(defun read-csv-field (field) ;; Remove the pesky enclosed double quoting
   ((zerop (length field)) "")
   ((and (string-equal (substring-no-properties field 0 1) "\"")
         (string-equal (substring-no-properties field -1) "\""))
    (substring-no-properties field 1 -1))
   (t (string-to-number field))))

(defun read-csv-line (line)
  (let ((raw-fields ;; This assumes no rogue commas need escaping
         (split-string line ",")))
    (mapcar #'read-csv-field raw-fields)))

(defun read-csv-file (file)
  (mapcar #'read-csv-line (read-lines file)))

(setq dataset (read-csv-file csv-dataset-file))

;; Generated output
(("" "Hair" "Eye" "Sex" "Freq")
 ("1" "Black" "Brown" "Male" 32)
 ("2" "Brown" "Brown" "Male" 53)
 ("3" "Red" "Brown" "Male" 10)
 ("4" "Blond" "Brown" "Male" 3))

Libraries exist for this purpose such as csv, el-csv or parse-csv and utilities like f or parsec but doing it yourself is an occasional opportunity to review the basics. With that handled, what can we ask of the data? What is the frequency of eye colors? Before that, we need to group the data:

(setq headers (car dataset) ;; Only mentioned, not needed
      records (cdr dataset))

(defun group-by (f xs) ;; A quick write on -group-by
  (let ((groups (list)))
     (lambda (x)
       (let* ((key (funcall f x))
              (key-group (assoc key groups)))
         (unless key-group
           (push (cons key (list)) groups)
           (setq key-group (assoc key groups)))
         (setcdr key-group (cons x (cdr key-group)))))

(defun group-records-by-eye-color (records)
  (let* ((raw-eye-groups (group-by (apply-partially #'nth 2) records))
         (eye-groups (mapcar
                      (lambda (eye-group)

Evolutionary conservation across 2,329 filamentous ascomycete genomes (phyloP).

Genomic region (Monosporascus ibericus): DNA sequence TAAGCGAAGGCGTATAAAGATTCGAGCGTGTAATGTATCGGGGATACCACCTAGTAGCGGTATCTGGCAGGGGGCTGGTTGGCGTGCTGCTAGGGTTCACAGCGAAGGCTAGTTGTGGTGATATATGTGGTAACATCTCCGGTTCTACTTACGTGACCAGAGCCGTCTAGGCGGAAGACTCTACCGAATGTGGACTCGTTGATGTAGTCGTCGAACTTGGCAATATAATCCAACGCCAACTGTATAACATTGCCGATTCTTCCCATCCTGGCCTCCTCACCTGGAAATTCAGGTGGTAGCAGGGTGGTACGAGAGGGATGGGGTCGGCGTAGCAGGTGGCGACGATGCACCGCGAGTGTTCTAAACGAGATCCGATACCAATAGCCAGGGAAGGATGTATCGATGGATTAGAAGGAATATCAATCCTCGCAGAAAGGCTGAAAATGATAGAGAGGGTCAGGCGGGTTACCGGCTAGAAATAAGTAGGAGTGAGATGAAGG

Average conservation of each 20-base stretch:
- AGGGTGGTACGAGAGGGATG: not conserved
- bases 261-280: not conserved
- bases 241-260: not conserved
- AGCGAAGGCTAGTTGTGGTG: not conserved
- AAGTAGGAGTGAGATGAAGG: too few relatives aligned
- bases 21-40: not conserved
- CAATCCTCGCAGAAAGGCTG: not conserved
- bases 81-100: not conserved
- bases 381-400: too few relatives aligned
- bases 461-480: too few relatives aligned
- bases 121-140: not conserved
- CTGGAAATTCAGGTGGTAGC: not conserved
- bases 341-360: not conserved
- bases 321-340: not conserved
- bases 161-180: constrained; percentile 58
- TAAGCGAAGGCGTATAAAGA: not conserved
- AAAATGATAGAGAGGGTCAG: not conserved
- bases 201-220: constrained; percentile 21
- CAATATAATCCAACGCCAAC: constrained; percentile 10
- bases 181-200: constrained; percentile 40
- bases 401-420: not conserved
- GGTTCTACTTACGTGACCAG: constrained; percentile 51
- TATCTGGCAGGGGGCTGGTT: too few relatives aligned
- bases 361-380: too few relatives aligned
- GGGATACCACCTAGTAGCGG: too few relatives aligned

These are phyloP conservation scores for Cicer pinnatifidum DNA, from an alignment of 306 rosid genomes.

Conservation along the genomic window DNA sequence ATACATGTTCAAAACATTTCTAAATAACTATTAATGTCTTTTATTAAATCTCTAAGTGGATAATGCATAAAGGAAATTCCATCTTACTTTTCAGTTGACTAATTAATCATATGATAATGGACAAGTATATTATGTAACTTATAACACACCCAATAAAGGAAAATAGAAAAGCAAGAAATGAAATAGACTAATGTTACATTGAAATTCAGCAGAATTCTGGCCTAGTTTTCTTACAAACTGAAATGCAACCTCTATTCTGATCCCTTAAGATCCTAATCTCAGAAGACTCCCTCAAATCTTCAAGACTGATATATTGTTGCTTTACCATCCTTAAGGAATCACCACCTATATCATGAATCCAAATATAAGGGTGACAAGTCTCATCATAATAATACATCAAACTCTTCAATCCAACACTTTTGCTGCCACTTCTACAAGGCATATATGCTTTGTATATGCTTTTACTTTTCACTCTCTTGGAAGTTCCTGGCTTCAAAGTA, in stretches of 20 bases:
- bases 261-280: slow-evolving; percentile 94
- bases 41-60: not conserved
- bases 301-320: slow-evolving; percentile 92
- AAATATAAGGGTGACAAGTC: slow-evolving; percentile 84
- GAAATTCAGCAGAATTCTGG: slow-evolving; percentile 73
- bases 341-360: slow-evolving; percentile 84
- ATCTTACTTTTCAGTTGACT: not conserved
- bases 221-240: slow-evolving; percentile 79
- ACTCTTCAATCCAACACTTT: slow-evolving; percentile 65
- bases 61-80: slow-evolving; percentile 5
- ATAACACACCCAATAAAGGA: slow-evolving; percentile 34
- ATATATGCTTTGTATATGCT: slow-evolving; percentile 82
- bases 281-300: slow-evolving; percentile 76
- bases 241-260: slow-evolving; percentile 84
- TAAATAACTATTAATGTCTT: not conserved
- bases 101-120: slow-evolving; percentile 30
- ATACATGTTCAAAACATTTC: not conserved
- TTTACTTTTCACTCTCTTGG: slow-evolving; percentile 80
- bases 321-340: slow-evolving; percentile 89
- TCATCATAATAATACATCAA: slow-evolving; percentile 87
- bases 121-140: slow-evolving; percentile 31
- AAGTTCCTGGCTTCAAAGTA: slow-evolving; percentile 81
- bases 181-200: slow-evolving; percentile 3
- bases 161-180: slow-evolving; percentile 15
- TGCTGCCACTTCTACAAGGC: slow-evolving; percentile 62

(pcase-let ((`(,eye-color . ,eye-records) eye-group))
                          (let ((eye-frequencies ;; Extract frequencies and collect it
                                 (mapcar (apply-partially #'nth 4) eye-records)))
                            (cons eye-color
                                  (apply #'+ eye-frequencies) ;; Shiv for sum

(setq eye-color-groups (group-records-by-eye-color records))

;; Generated output
(("Green" . 64)
 ("Hazel" . 93)
 ("Blue" . 215)
 ("Brown" . 220))

After writing the extraction, getting the bar chart is straightforward.

 "Eye Colors"
 (mapcar #'car eye-color-groups) "Colors"
 (mapcar #'cdr eye-color-groups) "Frequency")


Neat but let's arrange it by descending order:

(defun on (f op) ;; Haskell's on operator
  (lexical-let ((f f)    ;; Sad that parameters aren't lexically scoped here
                (op op))
    (lambda (left right)
      (funcall op (funcall f left) (funcall f right)))))

 "Eye Colors - Descending"
 (mapcar #'car eye-color-groups) "Colors"
 (mapcar #'cdr eye-color-groups) "Frequency"
 (on #'cdr #'>) ;; A comparator lambda also works but done for variety


Looking at it, brown and blue eye colors are quite frequent. Nothing groundbreaking or epic. How about applying the same process with hair color? We get the following chart:


With hair color as the variable, brown and blonds are many. Nothing fancy. We could change the variable into gender but nothing more would be gained. The real question for any visualization is what does it mean? Rather, what insights can we interpret from the data? Since it is a sample, it might not mean anything nor does it have to. This is a library exploration, not a statistical lesson that is beyond scope.

>> Conclusion

Strangely, that is all there is to it: a neat and easy builtin bar chart library. Since it is not pixel precise, it does not compete with the modern visualizations tools or languages such as Python, R or Haskell although it does not have to. It simply is nice to have and fun to know.

Interestingly, if bar charts can be made with ASCII, how about pies or bubbles. Can Emacs be a modern visualization tool?